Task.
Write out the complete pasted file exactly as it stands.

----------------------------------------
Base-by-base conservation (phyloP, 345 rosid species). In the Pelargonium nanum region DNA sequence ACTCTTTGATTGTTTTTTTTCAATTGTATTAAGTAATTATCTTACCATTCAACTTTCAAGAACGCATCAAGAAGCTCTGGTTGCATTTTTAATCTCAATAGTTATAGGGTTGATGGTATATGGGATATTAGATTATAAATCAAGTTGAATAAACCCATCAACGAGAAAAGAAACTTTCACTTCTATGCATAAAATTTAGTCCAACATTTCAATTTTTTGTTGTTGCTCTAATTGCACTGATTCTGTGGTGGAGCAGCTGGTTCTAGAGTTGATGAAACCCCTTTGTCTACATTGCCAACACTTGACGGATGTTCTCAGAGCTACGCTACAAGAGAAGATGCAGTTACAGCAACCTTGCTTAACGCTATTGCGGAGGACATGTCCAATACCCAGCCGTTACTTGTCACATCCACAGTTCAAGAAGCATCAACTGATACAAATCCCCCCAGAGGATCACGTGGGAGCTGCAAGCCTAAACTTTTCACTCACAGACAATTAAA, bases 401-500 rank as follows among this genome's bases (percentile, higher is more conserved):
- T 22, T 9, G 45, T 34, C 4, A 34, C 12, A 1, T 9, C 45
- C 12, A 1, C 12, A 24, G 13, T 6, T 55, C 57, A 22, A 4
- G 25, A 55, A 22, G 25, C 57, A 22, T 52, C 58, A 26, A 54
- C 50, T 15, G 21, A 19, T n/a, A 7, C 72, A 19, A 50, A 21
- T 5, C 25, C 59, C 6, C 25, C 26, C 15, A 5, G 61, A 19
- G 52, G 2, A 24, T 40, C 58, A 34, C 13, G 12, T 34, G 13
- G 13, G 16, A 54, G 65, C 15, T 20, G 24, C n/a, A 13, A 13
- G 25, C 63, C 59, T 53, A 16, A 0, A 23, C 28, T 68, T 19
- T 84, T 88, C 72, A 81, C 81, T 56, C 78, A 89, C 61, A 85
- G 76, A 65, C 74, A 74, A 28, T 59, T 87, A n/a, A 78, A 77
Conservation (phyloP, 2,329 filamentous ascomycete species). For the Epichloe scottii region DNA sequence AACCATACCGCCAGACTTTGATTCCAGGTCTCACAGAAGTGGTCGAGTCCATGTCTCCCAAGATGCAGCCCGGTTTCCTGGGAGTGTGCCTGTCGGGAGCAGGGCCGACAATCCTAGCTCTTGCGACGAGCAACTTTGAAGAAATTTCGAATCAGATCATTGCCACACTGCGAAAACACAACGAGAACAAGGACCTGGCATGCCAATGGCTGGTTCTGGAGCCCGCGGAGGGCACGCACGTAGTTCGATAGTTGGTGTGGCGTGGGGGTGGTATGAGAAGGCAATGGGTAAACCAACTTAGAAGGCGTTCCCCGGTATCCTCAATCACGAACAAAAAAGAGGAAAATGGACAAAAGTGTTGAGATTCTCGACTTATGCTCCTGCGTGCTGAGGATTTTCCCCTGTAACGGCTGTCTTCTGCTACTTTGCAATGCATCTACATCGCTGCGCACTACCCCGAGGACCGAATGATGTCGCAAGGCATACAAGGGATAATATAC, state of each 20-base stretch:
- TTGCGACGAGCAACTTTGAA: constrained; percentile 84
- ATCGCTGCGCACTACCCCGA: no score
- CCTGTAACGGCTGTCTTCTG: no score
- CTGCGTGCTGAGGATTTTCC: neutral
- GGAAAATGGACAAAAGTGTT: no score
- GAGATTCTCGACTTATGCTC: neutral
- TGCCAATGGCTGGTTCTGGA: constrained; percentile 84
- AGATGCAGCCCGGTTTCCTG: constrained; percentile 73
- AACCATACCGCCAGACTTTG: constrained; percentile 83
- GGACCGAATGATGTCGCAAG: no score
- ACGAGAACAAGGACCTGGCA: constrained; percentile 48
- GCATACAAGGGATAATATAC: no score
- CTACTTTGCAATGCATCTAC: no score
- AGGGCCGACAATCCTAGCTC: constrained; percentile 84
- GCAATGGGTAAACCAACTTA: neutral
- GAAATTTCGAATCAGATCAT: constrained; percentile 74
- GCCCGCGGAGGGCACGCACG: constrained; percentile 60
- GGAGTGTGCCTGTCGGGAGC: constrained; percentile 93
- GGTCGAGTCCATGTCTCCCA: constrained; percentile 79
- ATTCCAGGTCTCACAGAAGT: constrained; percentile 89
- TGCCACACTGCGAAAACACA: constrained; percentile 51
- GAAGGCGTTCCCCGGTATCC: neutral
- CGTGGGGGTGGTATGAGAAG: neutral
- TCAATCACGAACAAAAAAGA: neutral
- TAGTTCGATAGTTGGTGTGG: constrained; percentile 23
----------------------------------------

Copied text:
Base-by-base conservation (phyloP, 345 rosid species). In the Pelargonium nanum region DNA sequence ACTCTTTGATTGTTTTTTTTCAATTGTATTAAGTAATTATCTTACCATTCAACTTTCAAGAACGCATCAAGAAGCTCTGGTTGCATTTTTAATCTCAATAGTTATAGGGTTGATGGTATATGGGATATTAGATTATAAATCAAGTTGAATAAACCCATCAACGAGAAAAGAAACTTTCACTTCTATGCATAAAATTTAGTCCAACATTTCAATTTTTTGTTGTTGCTCTAATTGCACTGATTCTGTGGTGGAGCAGCTGGTTCTAGAGTTGATGAAACCCCTTTGTCTACATTGCCAACACTTGACGGATGTTCTCAGAGCTACGCTACAAGAGAAGATGCAGTTACAGCAACCTTGCTTAACGCTATTGCGGAGGACATGTCCAATACCCAGCCGTTACTTGTCACATCCACAGTTCAAGAAGCATCAACTGATACAAATCCCCCCAGAGGATCACGTGGGAGCTGCAAGCCTAAACTTTTCACTCACAGACAATTAAA, bases 401-500 rank as follows among this genome's bases (percentile, higher is more conserved):
- T 22, T 9, G 45, T 34, C 4, A 34, C 12, A 1, T 9, C 45
- C 12, A 1, C 12, A 24, G 13, T 6, T 55, C 57, A 22, A 4
- G 25, A 55, A 22, G 25, C 57, A 22, T 52, C 58, A 26, A 54
- C 50, T 15, G 21, A 19, T n/a, A 7, C 72, A 19, A 50, A 21
- T 5, C 25, C 59, C 6, C 25, C 26, C 15, A 5, G 61, A 19
- G 52, G 2, A 24, T 40, C 58, A 34, C 13, G 12, T 34, G 13
- G 13, G 16, A 54, G 65, C 15, T 20, G 24, C n/a, A 13, A 13
- G 25, C 63, C 59, T 53, A 16, A 0, A 23, C 28, T 68, T 19
- T 84, T 88, C 72, A 81, C 81, T 56, C 78, A 89, C 61, A 85
- G 76, A 65, C 74, A 74, A 28, T 59, T 87, A n/a, A 78, A 77
Conservation (phyloP, 2,329 filamentous ascomycete species). For the Epichloe scottii region DNA sequence AACCATACCGCCAGACTTTGATTCCAGGTCTCACAGAAGTGGTCGAGTCCATGTCTCCCAAGATGCAGCCCGGTTTCCTGGGAGTGTGCCTGTCGGGAGCAGGGCCGACAATCCTAGCTCTTGCGACGAGCAACTTTGAAGAAATTTCGAATCAGATCATTGCCACACTGCGAAAACACAACGAGAACAAGGACCTGGCATGCCAATGGCTGGTTCTGGAGCCCGCGGAGGGCACGCACGTAGTTCGATAGTTGGTGTGGCGTGGGGGTGGTATGAGAAGGCAATGGGTAAACCAACTTAGAAGGCGTTCCCCGGTATCCTCAATCACGAACAAAAAAGAGGAAAATGGACAAAAGTGTTGAGATTCTCGACTTATGCTCCTGCGTGCTGAGGATTTTCCCCTGTAACGGCTGTCTTCTGCTACTTTGCAATGCATCTACATCGCTGCGCACTACCCCGAGGACCGAATGATGTCGCAAGGCATACAAGGGATAATATAC, state of each 20-base stretch:
- TTGCGACGAGCAACTTTGAA: constrained; percentile 84
- ATCGCTGCGCACTACCCCGA: no score
- CCTGTAACGGCTGTCTTCTG: no score
- CTGCGTGCTGAGGATTTTCC: neutral
- GGAAAATGGACAAAAGTGTT: no score
- GAGATTCTCGACTTATGCTC: neutral
- TGCCAATGGCTGGTTCTGGA: constrained; percentile 84
- AGATGCAGCCCGGTTTCCTG: constrained; percentile 73
- AACCATACCGCCAGACTTTG: constrained; percentile 83
- GGACCGAATGATGTCGCAAG: no score
- ACGAGAACAAGGACCTGGCA: constrained; percentile 48
- GCATACAAGGGATAATATAC: no score
- CTACTTTGCAATGCATCTAC: no score
- AGGGCCGACAATCCTAGCTC: constrained; percentile 84
- GCAATGGGTAAACCAACTTA: neutral
- GAAATTTCGAATCAGATCAT: constrained; percentile 74
- GCCCGCGGAGGGCACGCACG: constrained; percentile 60
- GGAGTGTGCCTGTCGGGAGC: constrained; percentile 93
- GGTCGAGTCCATGTCTCCCA: constrained; percentile 79
- ATTCCAGGTCTCACAGAAGT: constrained; percentile 89
- TGCCACACTGCGAAAACACA: constrained; percentile 51
- GAAGGCGTTCCCCGGTATCC: neutral
- CGTGGGGGTGGTATGAGAAG: neutral
- TCAATCACGAACAAAAAAGA: neutral
- TAGTTCGATAGTTGGTGTGG: constrained; percentile 23